Dac Chartrand worked in the early days of Pressbooks (taking over from the also-awesome Janina Szkut), and did a huge job of re-architecting the system back in 2011, in particular moving Pressbooks from a LaTeX based PDF output system (ouch!) to an all-HTML+CSS system, including PDF. Yay, web technologies!

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Pressbooks just went live on and all of our other production networks. Here’s what changed:

NOTICE: Pressbooks’ PHP version requirement (>= 5.6) and WordPress version requirement (>= 4.7.3) can no longer be overridden. Before installing Pressbooks 3.9.8, please ensure that your system has been upgraded accordingly.

  • Fix: Switched to an unmodified version of htmLawed to fix a regression in vanilla/htmlawed which was stripping paragraph tags from blockquotes (see #723).
  • Fix: Fixed an issue where users would be informed that their theme had been unlocked when saving Export options even thought it was already unlocked (see #722).
  • Fix: Fixed an issue where wp-cli would give a permissions error because of the \Pressbooks\ThemeLock::isLocked() check (see #721).

Pressbooks 3.9.8

Pressbooks 3.9.8 just went live on and all of our other production networks. Here’s what changed:

NOTICE: Pressbooks’ PHP version requirement (>= 5.6) and WordPress version requirement (>= 4.7.3) can no longer be overridden. Before installing Pressbooks 3.9.8, please ensure that your system has been upgraded accordingly.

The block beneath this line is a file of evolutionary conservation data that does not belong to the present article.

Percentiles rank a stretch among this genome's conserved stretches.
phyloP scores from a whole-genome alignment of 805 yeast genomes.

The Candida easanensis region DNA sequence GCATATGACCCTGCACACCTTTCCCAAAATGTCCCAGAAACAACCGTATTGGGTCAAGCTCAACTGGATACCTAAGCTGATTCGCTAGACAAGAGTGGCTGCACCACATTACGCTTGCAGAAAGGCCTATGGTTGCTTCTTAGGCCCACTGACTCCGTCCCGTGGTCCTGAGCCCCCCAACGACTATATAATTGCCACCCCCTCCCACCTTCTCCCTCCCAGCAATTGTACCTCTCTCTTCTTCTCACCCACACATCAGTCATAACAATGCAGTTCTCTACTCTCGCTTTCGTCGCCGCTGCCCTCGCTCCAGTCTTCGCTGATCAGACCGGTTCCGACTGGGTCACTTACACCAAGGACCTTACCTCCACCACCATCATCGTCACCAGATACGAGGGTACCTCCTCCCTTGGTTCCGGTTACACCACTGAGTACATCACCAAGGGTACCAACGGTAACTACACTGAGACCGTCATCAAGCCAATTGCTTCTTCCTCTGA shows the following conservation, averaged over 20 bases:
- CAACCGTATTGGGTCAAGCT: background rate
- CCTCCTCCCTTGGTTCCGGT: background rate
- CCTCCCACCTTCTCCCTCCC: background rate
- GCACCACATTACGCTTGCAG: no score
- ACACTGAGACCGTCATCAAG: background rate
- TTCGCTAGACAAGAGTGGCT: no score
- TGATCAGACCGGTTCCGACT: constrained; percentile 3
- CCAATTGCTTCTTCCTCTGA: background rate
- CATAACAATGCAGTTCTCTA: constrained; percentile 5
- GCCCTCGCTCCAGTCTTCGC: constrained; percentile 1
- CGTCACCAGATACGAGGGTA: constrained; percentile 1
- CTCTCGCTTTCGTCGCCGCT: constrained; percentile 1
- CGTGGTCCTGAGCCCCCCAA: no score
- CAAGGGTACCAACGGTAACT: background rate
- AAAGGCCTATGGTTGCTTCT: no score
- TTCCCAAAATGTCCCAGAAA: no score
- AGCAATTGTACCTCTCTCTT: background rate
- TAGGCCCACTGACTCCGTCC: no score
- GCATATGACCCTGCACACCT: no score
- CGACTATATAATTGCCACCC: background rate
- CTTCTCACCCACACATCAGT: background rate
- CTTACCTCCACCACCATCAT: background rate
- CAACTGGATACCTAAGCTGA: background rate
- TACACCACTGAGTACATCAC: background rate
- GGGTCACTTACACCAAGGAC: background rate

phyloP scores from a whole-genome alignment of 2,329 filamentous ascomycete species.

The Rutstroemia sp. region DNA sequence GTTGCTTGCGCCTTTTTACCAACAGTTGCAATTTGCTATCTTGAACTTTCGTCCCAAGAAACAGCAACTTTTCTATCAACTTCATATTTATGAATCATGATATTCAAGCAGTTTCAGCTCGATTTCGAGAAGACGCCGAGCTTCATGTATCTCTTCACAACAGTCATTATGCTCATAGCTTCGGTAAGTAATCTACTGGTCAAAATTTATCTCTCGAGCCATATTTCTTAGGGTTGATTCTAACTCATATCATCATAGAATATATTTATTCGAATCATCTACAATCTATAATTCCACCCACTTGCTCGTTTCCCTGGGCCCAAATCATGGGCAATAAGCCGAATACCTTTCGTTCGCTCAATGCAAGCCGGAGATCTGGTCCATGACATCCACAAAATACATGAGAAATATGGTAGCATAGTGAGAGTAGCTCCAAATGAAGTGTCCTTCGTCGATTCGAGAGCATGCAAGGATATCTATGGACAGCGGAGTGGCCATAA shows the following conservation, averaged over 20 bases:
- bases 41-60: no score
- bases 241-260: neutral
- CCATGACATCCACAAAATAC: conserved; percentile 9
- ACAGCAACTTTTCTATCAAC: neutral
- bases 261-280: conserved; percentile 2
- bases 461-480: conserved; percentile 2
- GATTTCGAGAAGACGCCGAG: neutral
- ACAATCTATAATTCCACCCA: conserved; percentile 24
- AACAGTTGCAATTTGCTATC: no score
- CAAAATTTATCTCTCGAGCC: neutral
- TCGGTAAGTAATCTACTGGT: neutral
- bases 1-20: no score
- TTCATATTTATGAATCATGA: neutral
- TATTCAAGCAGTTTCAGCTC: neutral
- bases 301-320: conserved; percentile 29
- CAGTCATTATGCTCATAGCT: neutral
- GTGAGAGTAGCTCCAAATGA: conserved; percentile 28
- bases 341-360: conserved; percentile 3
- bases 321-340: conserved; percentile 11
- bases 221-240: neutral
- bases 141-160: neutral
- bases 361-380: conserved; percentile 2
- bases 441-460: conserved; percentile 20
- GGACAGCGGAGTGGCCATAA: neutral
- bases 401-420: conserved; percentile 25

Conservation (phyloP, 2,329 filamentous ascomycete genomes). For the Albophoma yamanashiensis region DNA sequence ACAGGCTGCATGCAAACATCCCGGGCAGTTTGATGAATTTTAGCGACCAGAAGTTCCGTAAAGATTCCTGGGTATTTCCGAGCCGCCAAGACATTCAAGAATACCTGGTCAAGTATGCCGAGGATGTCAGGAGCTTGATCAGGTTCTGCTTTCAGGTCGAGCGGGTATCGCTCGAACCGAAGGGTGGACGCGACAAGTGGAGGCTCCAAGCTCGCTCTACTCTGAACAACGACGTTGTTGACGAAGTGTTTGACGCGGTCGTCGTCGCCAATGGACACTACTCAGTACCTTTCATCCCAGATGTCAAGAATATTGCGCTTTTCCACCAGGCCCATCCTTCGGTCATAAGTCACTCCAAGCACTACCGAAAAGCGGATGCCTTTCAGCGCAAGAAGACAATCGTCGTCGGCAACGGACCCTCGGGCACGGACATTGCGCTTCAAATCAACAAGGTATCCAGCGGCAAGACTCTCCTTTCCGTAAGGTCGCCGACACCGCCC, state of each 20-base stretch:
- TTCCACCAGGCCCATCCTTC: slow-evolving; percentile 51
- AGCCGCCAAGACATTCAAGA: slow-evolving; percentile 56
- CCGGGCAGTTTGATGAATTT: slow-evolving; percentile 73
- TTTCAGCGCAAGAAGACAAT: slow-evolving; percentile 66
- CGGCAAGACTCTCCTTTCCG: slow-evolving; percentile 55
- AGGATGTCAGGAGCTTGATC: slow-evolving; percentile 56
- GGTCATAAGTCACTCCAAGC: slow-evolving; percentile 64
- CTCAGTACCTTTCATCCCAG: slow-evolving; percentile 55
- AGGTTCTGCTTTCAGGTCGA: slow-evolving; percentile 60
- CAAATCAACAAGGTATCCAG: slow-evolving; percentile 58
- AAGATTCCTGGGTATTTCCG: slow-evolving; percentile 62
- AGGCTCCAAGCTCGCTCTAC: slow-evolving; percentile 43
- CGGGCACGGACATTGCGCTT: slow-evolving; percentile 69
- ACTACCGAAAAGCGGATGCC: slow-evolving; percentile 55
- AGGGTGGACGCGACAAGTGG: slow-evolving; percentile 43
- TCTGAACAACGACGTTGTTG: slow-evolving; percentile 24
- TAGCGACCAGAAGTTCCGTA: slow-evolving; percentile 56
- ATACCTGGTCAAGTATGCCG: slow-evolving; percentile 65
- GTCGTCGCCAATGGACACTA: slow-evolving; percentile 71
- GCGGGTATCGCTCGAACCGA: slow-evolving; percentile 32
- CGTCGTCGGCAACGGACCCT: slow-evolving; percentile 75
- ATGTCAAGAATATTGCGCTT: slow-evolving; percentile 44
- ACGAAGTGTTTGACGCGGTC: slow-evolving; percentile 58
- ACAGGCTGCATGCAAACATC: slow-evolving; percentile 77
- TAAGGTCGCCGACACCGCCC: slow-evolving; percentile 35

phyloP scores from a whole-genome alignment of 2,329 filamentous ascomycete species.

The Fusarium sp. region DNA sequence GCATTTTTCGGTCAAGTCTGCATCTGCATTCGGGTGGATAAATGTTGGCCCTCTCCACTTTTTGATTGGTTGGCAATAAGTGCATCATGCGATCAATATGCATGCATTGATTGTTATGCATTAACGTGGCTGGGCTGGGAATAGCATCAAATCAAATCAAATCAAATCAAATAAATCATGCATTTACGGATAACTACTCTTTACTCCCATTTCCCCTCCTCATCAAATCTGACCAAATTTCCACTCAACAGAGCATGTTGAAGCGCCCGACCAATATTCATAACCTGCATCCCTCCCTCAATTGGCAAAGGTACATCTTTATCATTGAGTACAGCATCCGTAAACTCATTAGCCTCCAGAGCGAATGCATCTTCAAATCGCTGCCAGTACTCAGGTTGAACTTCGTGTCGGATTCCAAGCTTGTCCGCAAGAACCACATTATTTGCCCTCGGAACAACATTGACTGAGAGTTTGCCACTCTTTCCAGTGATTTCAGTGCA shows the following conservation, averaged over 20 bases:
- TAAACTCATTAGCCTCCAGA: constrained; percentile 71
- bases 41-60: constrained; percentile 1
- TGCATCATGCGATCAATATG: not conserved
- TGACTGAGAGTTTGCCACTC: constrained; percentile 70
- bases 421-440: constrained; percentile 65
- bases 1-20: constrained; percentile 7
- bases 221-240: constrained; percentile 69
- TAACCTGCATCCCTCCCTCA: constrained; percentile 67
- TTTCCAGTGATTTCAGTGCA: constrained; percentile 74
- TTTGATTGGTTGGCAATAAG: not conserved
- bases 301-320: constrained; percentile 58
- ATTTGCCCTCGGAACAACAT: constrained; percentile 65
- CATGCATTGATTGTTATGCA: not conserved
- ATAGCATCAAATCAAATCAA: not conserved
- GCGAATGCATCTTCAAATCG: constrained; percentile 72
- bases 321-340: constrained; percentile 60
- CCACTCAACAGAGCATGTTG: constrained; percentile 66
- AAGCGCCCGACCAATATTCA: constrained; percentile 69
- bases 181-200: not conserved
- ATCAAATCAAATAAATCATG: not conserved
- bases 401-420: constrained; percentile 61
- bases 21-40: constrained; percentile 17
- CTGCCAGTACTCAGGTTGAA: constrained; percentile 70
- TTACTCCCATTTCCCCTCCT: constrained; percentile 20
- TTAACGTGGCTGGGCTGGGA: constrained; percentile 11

• Feature: Themes can now be locked a particular version. The theme’s stylesheets and other assets will be copied into the book’s media directory and used for future exports (see #657, #704).
  • Feature: The paragraph separation option is now available for webbooks (see #655, #696).
  • Feature: The section openings PDF theme option now supports additional options (see #450, #691).
  • Feature: When export sharing is enabled, the download links are now stable, e.g. /open/download?type=pdf (props to @rootl for the suggestion; see #684, #699).
  • Enhancement: Pressbooks now supports third-party export formats (see #385 and #674).
  • Enhancement: \Pressbooks\Options field display functions have been refactored to use an array of arguments instead of a list of parameters (see #648, #697) [BREAKING CHANGE].
  • Enhancement: SCSS overrides have been moved into their respective theme options classes (see #452, #701).
  • Enhancement: Webbook interface styles have been separated from the Luther book theme’s content styles (see #656, #708).
  • Enhancement: Webbook stylesheet and script enqueuing has been clarified and simplified (see #396).
  • Enhancement: Searching now excludes non-Pressbooks post types (props to @colomet for the report; see #706, #707).
  • Enhancement: Front-end scripts are now loaded asynchronously (props to @bdolor; see #681).
  • Enhancement: htmLawed is now a Composer dependency (see #702).
  • Enhancement: The sassphp dependency is no longer required (see #693).
  • Enhancement: The SaxonHE dependency check can now be overridden (see 7ea32fe).
  • Enhancement: perchten/rmrdir is now used for recursive directory removal (see 37ab804).
  • Enhancement: Added \Pressbooks\Utility\rcopy() function for recursive directory copying (props to @blobaugh for the example code; see 52b087b).
  • Enhancement: Added pb_dependency_errors filter hook for suppression of dependency errors (see #719).
  • Fix: Images on custom title pages are now exported as expected in EPUB and Kindle (see #690, #698).
  • Fix: The diagnostics page now functions as expected on the root blog (props to @colomet for the report; see #688, #695);
  • Fix: Print PDF exports are now available for download when export sharing is enabled (props to @bdolor; see #677).
  • Fix: Numberless chapters no longer display a lonely period in PDF outputs from SCSS v2 themes (props to @thomasdumm for the report; see #670).
  • Fix: Importing as a draft now works for EPUB imports (props to @thomasdumm for the report; see #668).